With renewed confidence, the U.S. played tougher as the second half opened, creating another scoring opportunity in the 54th minute. In the 59th minute England was awarded a direct free kick but Mortensen's shot was well saved by Borghi. But England began threatening again, and it was fifteen minutes before the Americans were able to get another shot. With eight minutes left, Charlie Colombo brought down Mortensen with an illegal tackle at the edge of the penalty area. England pleaded for a penalty kick, but the referee ruled it was outside the box. On the resulting free kick, Jimmy Mullen headed the ball for what he thought was a goal, failing to notice that Borghi had tipped it away at the last second, denying the English on their chance to tie the game.

England had no more chances on goal and the game ended in victory for the U.S. team. England then lost their next match and failed to qualify for the final round. The U.S. team was able to score two goals against Chile, but still lost that match 5–2 to end their World Cup run. They would not qualify for the World Cup again until 1990.

John Souza, the U.S. inside right forward, was selected to a World Cup All-Star team by the Brazilianmarker sports newspaper Mundo Esportivo, and remained the only American player ever selected to a World Cup All-Star team until Claudio Reyna in 2002.


Around the world, newspaper headlines trumpeted the shocking upset, except, oddly enough, in the United States and England. In fact, only one American journalist was even at the World Cup (Dent McSkimming of the St. Louis Post-Dispatch who could not get the newspaper to pay for the trip, and took time off of work to cover the event), and his report of the match was the only one to appear in any major American newspaper. In Englandmarker, the top story was the English cricket team's first ever defeat by the West Indies, which happened the same day. So unexpected was the result that, among some English publications, it was presumed that the 1-0 scoreline was a typing error and so it was reported that England had won on a scoreline of 10-0.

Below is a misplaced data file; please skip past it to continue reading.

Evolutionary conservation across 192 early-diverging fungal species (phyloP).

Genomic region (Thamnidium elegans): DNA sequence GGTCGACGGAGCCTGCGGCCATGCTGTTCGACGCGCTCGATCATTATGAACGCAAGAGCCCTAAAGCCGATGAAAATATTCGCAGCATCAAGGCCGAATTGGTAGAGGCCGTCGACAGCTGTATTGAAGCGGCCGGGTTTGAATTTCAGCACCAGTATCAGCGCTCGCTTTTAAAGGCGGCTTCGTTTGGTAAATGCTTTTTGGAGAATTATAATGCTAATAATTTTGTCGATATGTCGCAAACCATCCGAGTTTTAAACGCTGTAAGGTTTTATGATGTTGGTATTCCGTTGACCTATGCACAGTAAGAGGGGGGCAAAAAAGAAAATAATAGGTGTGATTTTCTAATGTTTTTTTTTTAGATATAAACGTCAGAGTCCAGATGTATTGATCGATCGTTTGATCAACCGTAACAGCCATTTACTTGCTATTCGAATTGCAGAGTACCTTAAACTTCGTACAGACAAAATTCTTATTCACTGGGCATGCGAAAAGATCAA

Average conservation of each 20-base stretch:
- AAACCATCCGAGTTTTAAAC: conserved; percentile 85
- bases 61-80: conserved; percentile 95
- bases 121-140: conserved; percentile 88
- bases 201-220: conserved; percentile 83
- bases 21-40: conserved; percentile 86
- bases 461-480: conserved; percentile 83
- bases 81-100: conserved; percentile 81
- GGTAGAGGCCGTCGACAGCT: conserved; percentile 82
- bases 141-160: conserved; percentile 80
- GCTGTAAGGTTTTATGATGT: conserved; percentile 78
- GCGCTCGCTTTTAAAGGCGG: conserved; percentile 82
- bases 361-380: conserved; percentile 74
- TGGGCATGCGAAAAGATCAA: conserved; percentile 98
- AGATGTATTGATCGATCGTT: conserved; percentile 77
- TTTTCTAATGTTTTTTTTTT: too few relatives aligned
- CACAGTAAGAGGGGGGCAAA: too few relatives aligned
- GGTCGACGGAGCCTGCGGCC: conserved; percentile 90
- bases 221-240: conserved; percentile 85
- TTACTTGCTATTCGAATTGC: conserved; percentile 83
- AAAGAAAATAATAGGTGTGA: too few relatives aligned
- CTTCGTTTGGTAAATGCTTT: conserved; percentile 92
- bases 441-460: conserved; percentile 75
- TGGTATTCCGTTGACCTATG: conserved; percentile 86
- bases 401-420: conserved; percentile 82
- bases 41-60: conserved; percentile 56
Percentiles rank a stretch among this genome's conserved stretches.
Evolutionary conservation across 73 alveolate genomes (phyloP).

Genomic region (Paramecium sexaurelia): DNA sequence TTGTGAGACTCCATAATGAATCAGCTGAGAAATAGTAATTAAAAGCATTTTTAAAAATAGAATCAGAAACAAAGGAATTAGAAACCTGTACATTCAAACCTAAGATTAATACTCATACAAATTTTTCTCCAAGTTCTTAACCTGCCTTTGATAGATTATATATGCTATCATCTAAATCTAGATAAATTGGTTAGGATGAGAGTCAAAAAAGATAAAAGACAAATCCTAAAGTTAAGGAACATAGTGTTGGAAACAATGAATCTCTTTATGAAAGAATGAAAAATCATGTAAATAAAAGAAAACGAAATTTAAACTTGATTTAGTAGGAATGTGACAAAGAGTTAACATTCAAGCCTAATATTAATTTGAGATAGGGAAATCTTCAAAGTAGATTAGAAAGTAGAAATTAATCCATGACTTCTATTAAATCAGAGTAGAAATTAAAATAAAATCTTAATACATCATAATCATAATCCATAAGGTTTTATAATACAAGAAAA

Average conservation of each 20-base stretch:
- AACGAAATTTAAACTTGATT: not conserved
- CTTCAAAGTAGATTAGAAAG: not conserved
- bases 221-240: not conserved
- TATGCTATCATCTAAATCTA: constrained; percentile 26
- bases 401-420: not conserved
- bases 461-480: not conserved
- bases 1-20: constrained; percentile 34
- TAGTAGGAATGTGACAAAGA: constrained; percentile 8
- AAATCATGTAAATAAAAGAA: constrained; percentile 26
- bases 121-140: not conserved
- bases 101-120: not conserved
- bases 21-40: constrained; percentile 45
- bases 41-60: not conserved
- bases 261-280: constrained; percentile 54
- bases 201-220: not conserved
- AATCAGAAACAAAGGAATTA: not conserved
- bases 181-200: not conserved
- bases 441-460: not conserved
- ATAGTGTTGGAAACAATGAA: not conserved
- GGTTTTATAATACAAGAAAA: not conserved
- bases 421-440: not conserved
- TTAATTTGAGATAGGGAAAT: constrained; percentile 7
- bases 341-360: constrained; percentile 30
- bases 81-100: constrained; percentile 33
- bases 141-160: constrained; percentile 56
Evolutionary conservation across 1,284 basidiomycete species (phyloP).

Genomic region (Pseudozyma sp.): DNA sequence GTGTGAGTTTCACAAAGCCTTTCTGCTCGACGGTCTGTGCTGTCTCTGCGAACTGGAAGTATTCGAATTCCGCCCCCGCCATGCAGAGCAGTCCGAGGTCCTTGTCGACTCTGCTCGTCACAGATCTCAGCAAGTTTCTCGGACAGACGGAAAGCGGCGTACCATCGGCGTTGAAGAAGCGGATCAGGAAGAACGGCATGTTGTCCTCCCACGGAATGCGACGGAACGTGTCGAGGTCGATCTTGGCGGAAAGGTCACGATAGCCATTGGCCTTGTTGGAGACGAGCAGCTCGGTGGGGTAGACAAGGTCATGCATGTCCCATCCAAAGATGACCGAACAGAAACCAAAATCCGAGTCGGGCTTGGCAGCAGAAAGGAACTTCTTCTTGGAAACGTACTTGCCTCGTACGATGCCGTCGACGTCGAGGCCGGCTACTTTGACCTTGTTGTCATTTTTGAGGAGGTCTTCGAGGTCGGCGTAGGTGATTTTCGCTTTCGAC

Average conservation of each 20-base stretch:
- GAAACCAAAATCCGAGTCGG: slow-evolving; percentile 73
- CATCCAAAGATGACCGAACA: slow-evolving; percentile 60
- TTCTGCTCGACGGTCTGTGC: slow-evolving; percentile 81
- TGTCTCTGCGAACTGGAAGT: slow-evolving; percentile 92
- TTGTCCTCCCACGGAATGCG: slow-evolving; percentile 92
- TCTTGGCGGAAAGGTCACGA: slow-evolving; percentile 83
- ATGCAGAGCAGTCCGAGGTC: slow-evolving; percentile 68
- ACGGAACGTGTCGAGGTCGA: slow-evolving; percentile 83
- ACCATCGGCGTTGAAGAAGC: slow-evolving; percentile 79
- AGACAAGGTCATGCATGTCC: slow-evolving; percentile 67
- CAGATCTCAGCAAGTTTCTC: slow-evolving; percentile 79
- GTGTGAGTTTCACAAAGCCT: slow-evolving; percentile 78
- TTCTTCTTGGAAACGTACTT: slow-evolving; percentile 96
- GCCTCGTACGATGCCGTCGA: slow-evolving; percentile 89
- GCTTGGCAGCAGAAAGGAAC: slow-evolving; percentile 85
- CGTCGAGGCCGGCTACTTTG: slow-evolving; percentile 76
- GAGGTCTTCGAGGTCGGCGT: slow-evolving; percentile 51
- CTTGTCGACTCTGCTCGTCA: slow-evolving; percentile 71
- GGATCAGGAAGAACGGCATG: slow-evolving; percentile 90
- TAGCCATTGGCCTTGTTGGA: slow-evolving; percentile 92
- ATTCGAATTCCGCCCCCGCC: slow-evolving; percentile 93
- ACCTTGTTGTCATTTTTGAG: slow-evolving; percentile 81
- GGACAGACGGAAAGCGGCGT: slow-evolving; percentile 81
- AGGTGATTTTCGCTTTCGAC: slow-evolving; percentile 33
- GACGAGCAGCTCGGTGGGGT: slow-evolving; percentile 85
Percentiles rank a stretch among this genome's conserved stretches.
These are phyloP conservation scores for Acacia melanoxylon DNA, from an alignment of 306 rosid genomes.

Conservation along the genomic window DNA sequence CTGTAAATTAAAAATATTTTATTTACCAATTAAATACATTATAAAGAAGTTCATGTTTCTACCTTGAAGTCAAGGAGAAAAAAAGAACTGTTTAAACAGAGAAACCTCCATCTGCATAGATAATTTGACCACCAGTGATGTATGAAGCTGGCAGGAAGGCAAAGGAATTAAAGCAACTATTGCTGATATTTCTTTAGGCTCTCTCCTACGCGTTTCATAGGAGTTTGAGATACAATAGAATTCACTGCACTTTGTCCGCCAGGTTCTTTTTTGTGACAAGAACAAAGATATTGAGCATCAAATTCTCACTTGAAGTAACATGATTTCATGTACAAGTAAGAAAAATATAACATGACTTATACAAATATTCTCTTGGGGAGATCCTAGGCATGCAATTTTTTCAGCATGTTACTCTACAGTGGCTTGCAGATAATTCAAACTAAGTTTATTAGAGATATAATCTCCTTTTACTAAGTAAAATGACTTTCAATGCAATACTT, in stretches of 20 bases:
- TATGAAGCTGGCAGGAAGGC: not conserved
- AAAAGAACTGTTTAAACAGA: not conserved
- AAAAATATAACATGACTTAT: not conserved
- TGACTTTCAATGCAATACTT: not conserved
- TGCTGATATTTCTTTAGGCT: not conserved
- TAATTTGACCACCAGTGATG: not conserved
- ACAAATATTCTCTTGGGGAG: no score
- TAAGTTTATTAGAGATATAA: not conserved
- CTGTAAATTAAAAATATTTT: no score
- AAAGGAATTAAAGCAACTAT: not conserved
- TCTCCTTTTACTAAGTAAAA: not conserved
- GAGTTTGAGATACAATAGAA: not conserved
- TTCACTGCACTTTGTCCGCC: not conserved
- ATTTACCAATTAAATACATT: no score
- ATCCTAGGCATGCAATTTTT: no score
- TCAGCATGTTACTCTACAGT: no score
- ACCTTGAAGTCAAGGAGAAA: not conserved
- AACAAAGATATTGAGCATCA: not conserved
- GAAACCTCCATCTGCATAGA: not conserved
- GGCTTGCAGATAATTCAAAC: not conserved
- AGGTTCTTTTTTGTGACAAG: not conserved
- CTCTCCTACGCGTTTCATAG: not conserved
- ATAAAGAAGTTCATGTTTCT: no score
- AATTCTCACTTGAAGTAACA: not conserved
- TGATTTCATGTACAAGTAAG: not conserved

Afterwards, a number of books and newspapers in England suggested that the U.S. team had arrived "through Ellis Islandmarker", meaning that the team was made up of imported players, but eight of the starting eleven were American-born. The other three, Gaetjens, Ed McIlvenny, and Joe Maca, were not U.S. citizens but had declared their intentions to gain citizenship and according to the rules of the United States Soccer Football Association at the time were allowed to play. The U.S. was cleared of any wrongdoing by FIFAmarker in a hearing on 2 December 1950.

USA v England 1950


USA 1 (1)
White shirts/Blue shorts/Blue socks

Frank Borghi
Harry Keough
Joe Maca
Walter Bahr
Ed McIlvenny (C)
Charlie Colombo
Frank Wallace
Gino Pariani
Joe Gaetjens
John Souza
Ed Souza
William Jeffrey
Blue shirts/White shorts/Navey socks (with white turn-over)

Bert Williams
Alf Ramsey
John Aston
Billy Wright (C)
Laurie Hughes
Jimmy Dickinson
Wilf Mannion
Tom Finney
Jimmy Mullen
Stanley Mortensen
Roy Bentley
Walter Winterbottom


  • Wilf Mannion: "Bloody ridiculous. Can't we play them again tomorrow?"
  • Harry Keough: "Boy, I feel sorry for these bastards. How are they ever going to live down the fact we beat them?"


See also

The Game of Their Lives

Further reading